Exxon Tries to Put the Worst Behind it With $20 Billion Writedown
By Jennifer Hiller HOUSTON, Nov 30 (Reuters) – Exxon Mobil Corp on Monday said it would write down the value of natural gas properties by $17 billion to $20 billion,...
For BG Group, inspecting their vast arrays of production equipment lying on the sea floor is proving to be an enormous financial burden, and they are certainly not alone in this issue either. Launched from dynamically positioned surface vessels while being operated and maintained by specialists, t’s not an inexpensive undertaking.
In the increasingly safety-conscious world that energy majors operate within, human diver intervention is quickly becoming a thing of the past, if not phased out entirely in some cases.
Nevertheless, equipment still needs to be inspected.
In coordination with the Brazilian Institute of Robotics (BIR), BG Group has been working on a research and development project – codenamed FlatFish – based around a a lightweight, low cost vehicle that will be able to carry out subsea inspections completely autonomously. “It will reside subsea and be capable of undocking from a submerged docking station, carrying out an inspection mission and returning to base, all without human intervention,” explains John Costin, Surface Technology Manager for BG Group.
“As a result, in addition to obtaining traditional 2D video footage, we will be able to build 3D state-of-the-art visual reconstructions of equipment and structures, which will help us identify any collision or impact damage, the presence and nature of defects, and make an assessment of the overall structural integrity,” he adds.
Partnership with the German Center for Artificial Intelligence
Located at Senai CIMATEC in the state of Bahia, BIR was established in 2013 through a partnership with the German Research Center for Artificial Intelligence (DFKI), and with support from the University of Bremen.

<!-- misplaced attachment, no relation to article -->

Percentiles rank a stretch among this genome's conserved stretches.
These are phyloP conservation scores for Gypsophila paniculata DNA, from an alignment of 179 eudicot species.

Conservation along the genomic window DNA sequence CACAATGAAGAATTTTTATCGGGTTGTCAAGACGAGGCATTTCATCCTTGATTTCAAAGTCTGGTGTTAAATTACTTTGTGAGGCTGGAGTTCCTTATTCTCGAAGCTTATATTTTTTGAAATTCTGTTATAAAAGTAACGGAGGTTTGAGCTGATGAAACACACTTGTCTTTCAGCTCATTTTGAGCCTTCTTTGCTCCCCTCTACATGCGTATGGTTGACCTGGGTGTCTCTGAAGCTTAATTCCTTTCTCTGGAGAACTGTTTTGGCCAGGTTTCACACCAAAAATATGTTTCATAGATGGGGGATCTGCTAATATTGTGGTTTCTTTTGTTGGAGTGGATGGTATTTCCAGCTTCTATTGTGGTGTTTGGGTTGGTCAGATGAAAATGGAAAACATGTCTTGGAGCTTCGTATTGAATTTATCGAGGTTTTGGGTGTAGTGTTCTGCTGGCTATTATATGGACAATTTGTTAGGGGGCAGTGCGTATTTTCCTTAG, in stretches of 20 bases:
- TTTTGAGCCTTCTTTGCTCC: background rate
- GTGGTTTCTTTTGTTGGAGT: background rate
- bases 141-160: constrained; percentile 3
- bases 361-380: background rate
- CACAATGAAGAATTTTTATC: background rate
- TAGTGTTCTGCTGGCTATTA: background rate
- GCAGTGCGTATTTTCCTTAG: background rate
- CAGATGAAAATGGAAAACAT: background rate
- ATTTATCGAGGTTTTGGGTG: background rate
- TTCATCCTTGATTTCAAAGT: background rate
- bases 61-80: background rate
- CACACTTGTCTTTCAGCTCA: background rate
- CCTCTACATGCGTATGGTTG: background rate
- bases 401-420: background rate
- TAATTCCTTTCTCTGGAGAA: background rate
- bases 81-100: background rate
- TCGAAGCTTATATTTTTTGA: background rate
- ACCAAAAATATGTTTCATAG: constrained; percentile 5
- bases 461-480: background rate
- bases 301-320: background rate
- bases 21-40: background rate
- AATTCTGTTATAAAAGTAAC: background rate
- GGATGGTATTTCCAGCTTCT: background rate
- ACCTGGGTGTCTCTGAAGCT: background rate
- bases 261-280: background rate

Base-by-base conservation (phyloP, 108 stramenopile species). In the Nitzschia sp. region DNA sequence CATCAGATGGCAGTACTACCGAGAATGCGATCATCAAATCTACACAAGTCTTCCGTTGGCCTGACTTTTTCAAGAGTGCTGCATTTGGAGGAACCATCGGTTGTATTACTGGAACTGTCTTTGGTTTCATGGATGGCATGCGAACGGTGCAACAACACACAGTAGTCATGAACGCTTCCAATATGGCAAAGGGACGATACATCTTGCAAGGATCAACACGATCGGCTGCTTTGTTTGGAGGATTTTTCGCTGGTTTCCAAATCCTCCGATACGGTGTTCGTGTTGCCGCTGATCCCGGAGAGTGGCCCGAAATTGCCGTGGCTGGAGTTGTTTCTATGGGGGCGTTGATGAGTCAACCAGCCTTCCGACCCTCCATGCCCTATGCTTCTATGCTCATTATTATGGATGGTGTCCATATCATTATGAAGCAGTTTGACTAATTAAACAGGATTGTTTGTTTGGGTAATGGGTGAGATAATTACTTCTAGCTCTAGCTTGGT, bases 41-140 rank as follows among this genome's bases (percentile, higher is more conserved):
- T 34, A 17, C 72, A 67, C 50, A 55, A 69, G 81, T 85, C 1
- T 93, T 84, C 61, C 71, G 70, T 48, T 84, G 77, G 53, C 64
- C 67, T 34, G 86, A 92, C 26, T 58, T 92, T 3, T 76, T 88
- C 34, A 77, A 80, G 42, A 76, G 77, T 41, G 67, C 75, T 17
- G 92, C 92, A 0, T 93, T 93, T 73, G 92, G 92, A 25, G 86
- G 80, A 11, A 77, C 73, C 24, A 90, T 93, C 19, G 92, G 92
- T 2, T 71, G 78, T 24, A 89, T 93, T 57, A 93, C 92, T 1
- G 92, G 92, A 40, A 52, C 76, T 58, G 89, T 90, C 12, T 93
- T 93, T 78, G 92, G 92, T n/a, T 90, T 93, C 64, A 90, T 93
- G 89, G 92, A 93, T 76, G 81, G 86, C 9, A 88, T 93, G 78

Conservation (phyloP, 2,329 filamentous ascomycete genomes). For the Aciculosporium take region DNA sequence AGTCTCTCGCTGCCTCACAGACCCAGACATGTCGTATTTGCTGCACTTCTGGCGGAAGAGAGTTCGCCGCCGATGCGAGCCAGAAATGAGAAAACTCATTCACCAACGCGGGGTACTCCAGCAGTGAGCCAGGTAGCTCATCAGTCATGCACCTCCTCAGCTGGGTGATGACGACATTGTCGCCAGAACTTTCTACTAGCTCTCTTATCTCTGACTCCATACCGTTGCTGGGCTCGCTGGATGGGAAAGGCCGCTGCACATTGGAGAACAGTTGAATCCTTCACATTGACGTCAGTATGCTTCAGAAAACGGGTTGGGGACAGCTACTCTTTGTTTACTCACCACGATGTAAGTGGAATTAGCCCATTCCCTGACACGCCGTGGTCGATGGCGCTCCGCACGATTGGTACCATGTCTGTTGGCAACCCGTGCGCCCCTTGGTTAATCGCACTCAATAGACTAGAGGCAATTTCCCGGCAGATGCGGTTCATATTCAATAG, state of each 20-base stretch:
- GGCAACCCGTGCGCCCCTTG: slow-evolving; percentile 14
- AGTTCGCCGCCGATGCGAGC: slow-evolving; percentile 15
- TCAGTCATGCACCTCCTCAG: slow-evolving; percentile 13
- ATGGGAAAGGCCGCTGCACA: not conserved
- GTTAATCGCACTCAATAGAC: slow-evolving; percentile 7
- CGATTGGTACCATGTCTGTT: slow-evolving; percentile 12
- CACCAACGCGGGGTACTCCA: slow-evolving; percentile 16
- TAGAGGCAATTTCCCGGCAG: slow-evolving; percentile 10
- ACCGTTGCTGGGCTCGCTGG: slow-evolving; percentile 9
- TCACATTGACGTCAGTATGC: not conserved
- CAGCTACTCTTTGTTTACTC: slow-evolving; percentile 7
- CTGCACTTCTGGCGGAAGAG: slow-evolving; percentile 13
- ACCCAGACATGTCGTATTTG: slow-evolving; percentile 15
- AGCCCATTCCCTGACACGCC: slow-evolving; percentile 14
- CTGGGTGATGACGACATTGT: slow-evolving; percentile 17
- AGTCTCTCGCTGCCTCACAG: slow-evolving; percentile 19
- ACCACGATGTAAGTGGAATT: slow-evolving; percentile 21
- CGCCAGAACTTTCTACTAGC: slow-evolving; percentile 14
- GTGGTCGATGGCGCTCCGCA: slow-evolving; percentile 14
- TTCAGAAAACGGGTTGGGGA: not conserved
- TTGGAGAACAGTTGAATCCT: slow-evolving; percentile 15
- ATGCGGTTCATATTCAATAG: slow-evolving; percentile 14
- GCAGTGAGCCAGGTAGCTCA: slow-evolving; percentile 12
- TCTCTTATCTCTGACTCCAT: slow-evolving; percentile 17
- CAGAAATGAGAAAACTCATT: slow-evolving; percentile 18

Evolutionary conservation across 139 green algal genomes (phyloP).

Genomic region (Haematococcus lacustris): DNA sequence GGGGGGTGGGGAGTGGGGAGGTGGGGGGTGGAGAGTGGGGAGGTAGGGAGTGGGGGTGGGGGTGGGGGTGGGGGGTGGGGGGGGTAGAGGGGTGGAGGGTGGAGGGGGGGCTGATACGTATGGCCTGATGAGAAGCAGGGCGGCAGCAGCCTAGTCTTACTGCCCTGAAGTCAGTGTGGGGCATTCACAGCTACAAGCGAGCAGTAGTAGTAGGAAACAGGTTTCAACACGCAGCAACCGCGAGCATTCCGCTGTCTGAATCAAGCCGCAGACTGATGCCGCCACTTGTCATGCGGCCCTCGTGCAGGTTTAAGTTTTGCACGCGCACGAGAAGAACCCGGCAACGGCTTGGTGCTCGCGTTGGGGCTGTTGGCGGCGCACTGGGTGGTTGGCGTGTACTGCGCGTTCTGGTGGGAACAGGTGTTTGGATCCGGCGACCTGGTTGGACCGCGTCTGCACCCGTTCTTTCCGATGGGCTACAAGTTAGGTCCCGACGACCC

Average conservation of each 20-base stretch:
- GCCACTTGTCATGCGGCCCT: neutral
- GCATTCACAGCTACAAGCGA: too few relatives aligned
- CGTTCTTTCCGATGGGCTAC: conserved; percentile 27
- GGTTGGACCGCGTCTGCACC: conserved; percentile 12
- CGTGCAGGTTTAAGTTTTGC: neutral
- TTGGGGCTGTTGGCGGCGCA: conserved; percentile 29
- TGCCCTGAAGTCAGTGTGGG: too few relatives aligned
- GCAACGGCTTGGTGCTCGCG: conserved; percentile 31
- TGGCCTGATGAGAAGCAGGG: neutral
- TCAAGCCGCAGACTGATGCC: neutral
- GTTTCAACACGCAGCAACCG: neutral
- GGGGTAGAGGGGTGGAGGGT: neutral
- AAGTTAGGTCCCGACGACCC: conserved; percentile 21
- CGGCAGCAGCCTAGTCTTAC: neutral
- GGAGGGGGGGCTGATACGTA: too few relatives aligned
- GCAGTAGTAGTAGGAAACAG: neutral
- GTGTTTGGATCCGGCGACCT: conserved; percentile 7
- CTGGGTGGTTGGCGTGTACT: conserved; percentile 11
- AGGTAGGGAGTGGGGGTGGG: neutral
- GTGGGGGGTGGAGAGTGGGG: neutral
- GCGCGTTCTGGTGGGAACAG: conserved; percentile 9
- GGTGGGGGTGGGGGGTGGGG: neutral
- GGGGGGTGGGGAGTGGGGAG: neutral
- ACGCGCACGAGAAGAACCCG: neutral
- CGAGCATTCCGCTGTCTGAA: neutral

The objective of the project is to reduce operating costs and mitigate production losses and the risks of major accidents through increased inspection frequencies, and higher quality inspection results. The first phase of the project will develop, test and trial two prototype vehicles: one will be built and tested in Germany and the second in Brazil. A second phase will be launched in early 2016, leading to the construction of a production vehicle, which will be field trialled in a BG Group asset. Future developments will include the addition of manipulation and intervention capabilities to the vehicle.
The Flatfish project is the first initiative under a long-term collaboration between BG Group and BIR, funded through the Brazilian Government R&D levy, which requires that 1% of gross production revenue from large Brazilian oil and gas fields to be invested in R&D in Brazil. Special funding has also been received from Embrapii, a Brazilian company funding research and industrial innovation, managed by the Brazilian Ministry of Science, Technology and Innovation.
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